“We can forgive a man for making a useful thing as long as he does not admire it. The only excuse for making a useless thing is that one admires it intensely.
“All art is quite useless.”
Oscar Wilde, from the preface to the novel The Picture of Dorian Gray
Have you ever had this thought when you were holding a friend’s baby – “I wonder what this thing is worth?”
Do you considered the ROI (return on investment) of a walk at sunset with an old friend?
Or have you calculated the street value of an epiphany?
No, you haven’t because you’re not nuts.
These things, none of them are intrinsically “worth” anything to you. The baby coos and delights you. The sunset and the old friend warm you to your core. The sudden realization opens a path to a beautiful, more exciting future where you succeed more worthily, but by itself couldn’t even buy a week-old newspaper.
So, what is art and beauty worth then?
Celebrated 19th century writer Oscar Wilde once said:
A work of art is useless as a flower is useless. A flower blossoms for its own joy. We gain a moment of joy by looking at it. That is all that is to be said about our relations to flowers. Of course man may sell the flower, and so make it useful to him, but this has nothing to do with the flower. It is not part of its essence. It is accidental.
I’d like to argue that beauty is a virtue like honor, courage or truth, just as immaterial, just as “useless” but likewise of immense worth. I’d even be so brash to say that you’re a lot more motivated by beauty than you realize: that you seek beautiful experiences, you want a beautiful spouse (and to be beautiful for her or him); that you want to live in an attractive city, work in a beautiful building, drive a sleek-looking bad-ass car, vacation in exquisite, glamorous locales. Life would be monotonous trash without aesthetics and creativity.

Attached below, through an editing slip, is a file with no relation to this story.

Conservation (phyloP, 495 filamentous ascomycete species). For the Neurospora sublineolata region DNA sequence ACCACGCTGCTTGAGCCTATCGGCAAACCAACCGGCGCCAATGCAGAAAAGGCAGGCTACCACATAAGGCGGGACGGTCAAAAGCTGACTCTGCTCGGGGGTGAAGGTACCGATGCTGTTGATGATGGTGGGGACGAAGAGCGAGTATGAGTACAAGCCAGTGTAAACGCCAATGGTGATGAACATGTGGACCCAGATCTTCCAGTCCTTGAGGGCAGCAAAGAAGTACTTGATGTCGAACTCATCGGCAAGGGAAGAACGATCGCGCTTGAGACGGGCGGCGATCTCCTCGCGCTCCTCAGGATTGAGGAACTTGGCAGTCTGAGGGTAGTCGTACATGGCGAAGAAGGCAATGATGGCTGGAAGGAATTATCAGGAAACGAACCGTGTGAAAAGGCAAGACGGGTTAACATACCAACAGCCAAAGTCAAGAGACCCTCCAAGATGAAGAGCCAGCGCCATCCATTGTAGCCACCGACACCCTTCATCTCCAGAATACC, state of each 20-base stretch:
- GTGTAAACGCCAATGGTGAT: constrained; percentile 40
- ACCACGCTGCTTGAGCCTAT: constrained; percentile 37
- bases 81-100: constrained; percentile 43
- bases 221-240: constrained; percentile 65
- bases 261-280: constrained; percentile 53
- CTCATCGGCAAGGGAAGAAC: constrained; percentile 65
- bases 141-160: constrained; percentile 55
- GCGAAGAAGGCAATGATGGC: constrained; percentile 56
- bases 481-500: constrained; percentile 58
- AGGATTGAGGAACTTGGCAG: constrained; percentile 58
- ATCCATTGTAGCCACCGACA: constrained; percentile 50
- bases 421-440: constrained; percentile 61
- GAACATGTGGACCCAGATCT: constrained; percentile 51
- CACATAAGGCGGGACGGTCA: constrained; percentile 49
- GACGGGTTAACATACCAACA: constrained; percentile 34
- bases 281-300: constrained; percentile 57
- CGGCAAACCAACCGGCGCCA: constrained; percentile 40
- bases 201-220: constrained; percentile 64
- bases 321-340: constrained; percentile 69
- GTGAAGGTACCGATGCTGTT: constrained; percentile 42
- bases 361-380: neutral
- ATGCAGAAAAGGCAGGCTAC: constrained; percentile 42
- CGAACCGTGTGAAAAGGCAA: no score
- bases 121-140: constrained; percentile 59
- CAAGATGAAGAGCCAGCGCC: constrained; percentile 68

Your life is so filled with emotion agents engineering a more beautiful world that my friend David Carus at Art Planet makes his war cry, “Artists Run This Planet”!
The Artist as Emotion Agent
I want to change your viewpoint on art. I want you to transition from seeing creativity as secondary to your life – something to engage and indulge in when the bills are paid on “serious stuff,” after you’ve finally bought that large screen TV, or a hobby you plan to pick up in retirement in 30 years’ time – to seeing it as a vital tool (and weapon) combat mindless compliance, boredom, negative emotions, and creeping doom.
If you are an artist you are an emotion agent. You produce beautiful experience and, by it, trigger attention, emotion, epiphany and change, in what can be a very ugly world. You are needed.
If you don’t consider yourself an artist yet, keep reading this blog. But I ask this of you: support the artists in your life. Encourage them, don’t make stupid jokes about being a starving artist, and if you can (and wish to) actually buy their work. Dead artists don’t need your help, but living artists – their dreams and careers – are dying from the lack of it.
If art is the highest expression of a culture, you have it in your power to change lives, to make this world a better place with a firmer base in creativity, humanity and spiritual values, as opposed to crass materialism, cheap entertainment and inside-the-box thinking. Even if all your poem, painting, photograph or song ever does is cause one human to smile, you’ve created a positive, powerful good.